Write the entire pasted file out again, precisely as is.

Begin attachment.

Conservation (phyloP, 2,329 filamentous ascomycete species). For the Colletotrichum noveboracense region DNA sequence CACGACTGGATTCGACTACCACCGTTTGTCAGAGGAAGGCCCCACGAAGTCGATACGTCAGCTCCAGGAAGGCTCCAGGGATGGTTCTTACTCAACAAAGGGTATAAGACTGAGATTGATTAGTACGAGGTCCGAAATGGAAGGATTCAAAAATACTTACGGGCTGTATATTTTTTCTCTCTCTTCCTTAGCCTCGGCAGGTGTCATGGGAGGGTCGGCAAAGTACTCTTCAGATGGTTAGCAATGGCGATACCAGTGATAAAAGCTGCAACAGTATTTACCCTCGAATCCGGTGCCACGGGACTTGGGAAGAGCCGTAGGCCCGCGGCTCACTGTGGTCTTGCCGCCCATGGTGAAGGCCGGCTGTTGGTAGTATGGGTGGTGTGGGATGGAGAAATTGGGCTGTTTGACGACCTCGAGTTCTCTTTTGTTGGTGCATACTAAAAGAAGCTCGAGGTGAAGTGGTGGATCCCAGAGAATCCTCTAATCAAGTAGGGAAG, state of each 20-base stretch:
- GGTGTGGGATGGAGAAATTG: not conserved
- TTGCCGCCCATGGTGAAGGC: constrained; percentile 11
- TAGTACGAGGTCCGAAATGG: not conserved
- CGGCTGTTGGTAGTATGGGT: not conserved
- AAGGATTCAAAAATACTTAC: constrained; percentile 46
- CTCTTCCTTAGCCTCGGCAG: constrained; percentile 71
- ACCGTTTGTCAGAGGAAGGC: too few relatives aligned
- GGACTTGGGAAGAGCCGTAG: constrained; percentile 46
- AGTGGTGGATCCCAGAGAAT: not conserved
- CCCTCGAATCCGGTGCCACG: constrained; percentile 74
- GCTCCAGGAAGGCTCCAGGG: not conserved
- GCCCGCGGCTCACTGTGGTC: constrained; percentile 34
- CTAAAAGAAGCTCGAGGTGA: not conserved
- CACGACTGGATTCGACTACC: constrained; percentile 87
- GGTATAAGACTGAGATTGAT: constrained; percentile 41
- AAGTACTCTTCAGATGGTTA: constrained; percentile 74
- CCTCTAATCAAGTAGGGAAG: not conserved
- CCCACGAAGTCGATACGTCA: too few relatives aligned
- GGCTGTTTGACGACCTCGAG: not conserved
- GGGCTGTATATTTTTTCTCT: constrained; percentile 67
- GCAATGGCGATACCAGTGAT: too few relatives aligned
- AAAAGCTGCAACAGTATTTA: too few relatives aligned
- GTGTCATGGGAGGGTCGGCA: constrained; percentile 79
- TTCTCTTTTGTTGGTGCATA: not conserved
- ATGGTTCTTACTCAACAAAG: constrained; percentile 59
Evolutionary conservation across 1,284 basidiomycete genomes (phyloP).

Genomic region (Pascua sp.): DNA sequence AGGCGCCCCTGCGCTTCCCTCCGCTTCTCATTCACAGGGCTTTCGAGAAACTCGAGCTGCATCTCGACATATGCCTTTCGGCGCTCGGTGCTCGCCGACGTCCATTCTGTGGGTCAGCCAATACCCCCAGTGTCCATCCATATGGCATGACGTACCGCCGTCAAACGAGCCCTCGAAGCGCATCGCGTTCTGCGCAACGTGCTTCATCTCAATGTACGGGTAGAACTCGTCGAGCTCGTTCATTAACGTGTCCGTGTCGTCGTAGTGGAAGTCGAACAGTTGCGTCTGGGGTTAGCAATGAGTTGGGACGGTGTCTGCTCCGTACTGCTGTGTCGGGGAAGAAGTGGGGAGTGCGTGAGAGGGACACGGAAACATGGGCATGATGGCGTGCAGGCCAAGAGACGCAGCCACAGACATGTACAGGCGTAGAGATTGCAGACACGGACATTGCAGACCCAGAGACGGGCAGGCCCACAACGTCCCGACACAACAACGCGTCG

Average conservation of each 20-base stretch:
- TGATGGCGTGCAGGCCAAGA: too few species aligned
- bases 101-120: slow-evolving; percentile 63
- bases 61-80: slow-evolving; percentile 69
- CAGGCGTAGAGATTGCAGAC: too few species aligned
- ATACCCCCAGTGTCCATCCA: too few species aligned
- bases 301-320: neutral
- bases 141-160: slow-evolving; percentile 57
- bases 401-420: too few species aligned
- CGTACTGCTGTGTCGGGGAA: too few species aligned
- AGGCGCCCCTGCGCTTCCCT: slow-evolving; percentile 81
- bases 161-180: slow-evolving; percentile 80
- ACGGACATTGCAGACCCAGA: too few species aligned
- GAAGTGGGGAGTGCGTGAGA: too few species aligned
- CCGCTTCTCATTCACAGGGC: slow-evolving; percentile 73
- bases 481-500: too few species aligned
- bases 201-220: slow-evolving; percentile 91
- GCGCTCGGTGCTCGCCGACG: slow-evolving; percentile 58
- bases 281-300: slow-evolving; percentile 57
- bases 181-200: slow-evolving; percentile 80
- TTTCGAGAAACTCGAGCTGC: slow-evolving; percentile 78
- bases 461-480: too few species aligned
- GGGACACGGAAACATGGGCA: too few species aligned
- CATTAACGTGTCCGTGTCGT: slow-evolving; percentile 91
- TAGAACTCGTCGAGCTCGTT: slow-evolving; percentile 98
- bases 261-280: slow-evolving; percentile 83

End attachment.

Conservation (phyloP, 2,329 filamentous ascomycete species). For the Colletotrichum noveboracense region DNA sequence CACGACTGGATTCGACTACCACCGTTTGTCAGAGGAAGGCCCCACGAAGTCGATACGTCAGCTCCAGGAAGGCTCCAGGGATGGTTCTTACTCAACAAAGGGTATAAGACTGAGATTGATTAGTACGAGGTCCGAAATGGAAGGATTCAAAAATACTTACGGGCTGTATATTTTTTCTCTCTCTTCCTTAGCCTCGGCAGGTGTCATGGGAGGGTCGGCAAAGTACTCTTCAGATGGTTAGCAATGGCGATACCAGTGATAAAAGCTGCAACAGTATTTACCCTCGAATCCGGTGCCACGGGACTTGGGAAGAGCCGTAGGCCCGCGGCTCACTGTGGTCTTGCCGCCCATGGTGAAGGCCGGCTGTTGGTAGTATGGGTGGTGTGGGATGGAGAAATTGGGCTGTTTGACGACCTCGAGTTCTCTTTTGTTGGTGCATACTAAAAGAAGCTCGAGGTGAAGTGGTGGATCCCAGAGAATCCTCTAATCAAGTAGGGAAG, state of each 20-base stretch:
- GGTGTGGGATGGAGAAATTG: not conserved
- TTGCCGCCCATGGTGAAGGC: constrained; percentile 11
- TAGTACGAGGTCCGAAATGG: not conserved
- CGGCTGTTGGTAGTATGGGT: not conserved
- AAGGATTCAAAAATACTTAC: constrained; percentile 46
- CTCTTCCTTAGCCTCGGCAG: constrained; percentile 71
- ACCGTTTGTCAGAGGAAGGC: too few relatives aligned
- GGACTTGGGAAGAGCCGTAG: constrained; percentile 46
- AGTGGTGGATCCCAGAGAAT: not conserved
- CCCTCGAATCCGGTGCCACG: constrained; percentile 74
- GCTCCAGGAAGGCTCCAGGG: not conserved
- GCCCGCGGCTCACTGTGGTC: constrained; percentile 34
- CTAAAAGAAGCTCGAGGTGA: not conserved
- CACGACTGGATTCGACTACC: constrained; percentile 87
- GGTATAAGACTGAGATTGAT: constrained; percentile 41
- AAGTACTCTTCAGATGGTTA: constrained; percentile 74
- CCTCTAATCAAGTAGGGAAG: not conserved
- CCCACGAAGTCGATACGTCA: too few relatives aligned
- GGCTGTTTGACGACCTCGAG: not conserved
- GGGCTGTATATTTTTTCTCT: constrained; percentile 67
- GCAATGGCGATACCAGTGAT: too few relatives aligned
- AAAAGCTGCAACAGTATTTA: too few relatives aligned
- GTGTCATGGGAGGGTCGGCA: constrained; percentile 79
- TTCTCTTTTGTTGGTGCATA: not conserved
- ATGGTTCTTACTCAACAAAG: constrained; percentile 59
Evolutionary conservation across 1,284 basidiomycete genomes (phyloP).

Genomic region (Pascua sp.): DNA sequence AGGCGCCCCTGCGCTTCCCTCCGCTTCTCATTCACAGGGCTTTCGAGAAACTCGAGCTGCATCTCGACATATGCCTTTCGGCGCTCGGTGCTCGCCGACGTCCATTCTGTGGGTCAGCCAATACCCCCAGTGTCCATCCATATGGCATGACGTACCGCCGTCAAACGAGCCCTCGAAGCGCATCGCGTTCTGCGCAACGTGCTTCATCTCAATGTACGGGTAGAACTCGTCGAGCTCGTTCATTAACGTGTCCGTGTCGTCGTAGTGGAAGTCGAACAGTTGCGTCTGGGGTTAGCAATGAGTTGGGACGGTGTCTGCTCCGTACTGCTGTGTCGGGGAAGAAGTGGGGAGTGCGTGAGAGGGACACGGAAACATGGGCATGATGGCGTGCAGGCCAAGAGACGCAGCCACAGACATGTACAGGCGTAGAGATTGCAGACACGGACATTGCAGACCCAGAGACGGGCAGGCCCACAACGTCCCGACACAACAACGCGTCG

Average conservation of each 20-base stretch:
- TGATGGCGTGCAGGCCAAGA: too few species aligned
- bases 101-120: slow-evolving; percentile 63
- bases 61-80: slow-evolving; percentile 69
- CAGGCGTAGAGATTGCAGAC: too few species aligned
- ATACCCCCAGTGTCCATCCA: too few species aligned
- bases 301-320: neutral
- bases 141-160: slow-evolving; percentile 57
- bases 401-420: too few species aligned
- CGTACTGCTGTGTCGGGGAA: too few species aligned
- AGGCGCCCCTGCGCTTCCCT: slow-evolving; percentile 81
- bases 161-180: slow-evolving; percentile 80
- ACGGACATTGCAGACCCAGA: too few species aligned
- GAAGTGGGGAGTGCGTGAGA: too few species aligned
- CCGCTTCTCATTCACAGGGC: slow-evolving; percentile 73
- bases 481-500: too few species aligned
- bases 201-220: slow-evolving; percentile 91
- GCGCTCGGTGCTCGCCGACG: slow-evolving; percentile 58
- bases 281-300: slow-evolving; percentile 57
- bases 181-200: slow-evolving; percentile 80
- TTTCGAGAAACTCGAGCTGC: slow-evolving; percentile 78
- bases 461-480: too few species aligned
- GGGACACGGAAACATGGGCA: too few species aligned
- CATTAACGTGTCCGTGTCGT: slow-evolving; percentile 91
- TAGAACTCGTCGAGCTCGTT: slow-evolving; percentile 98
- bases 261-280: slow-evolving; percentile 83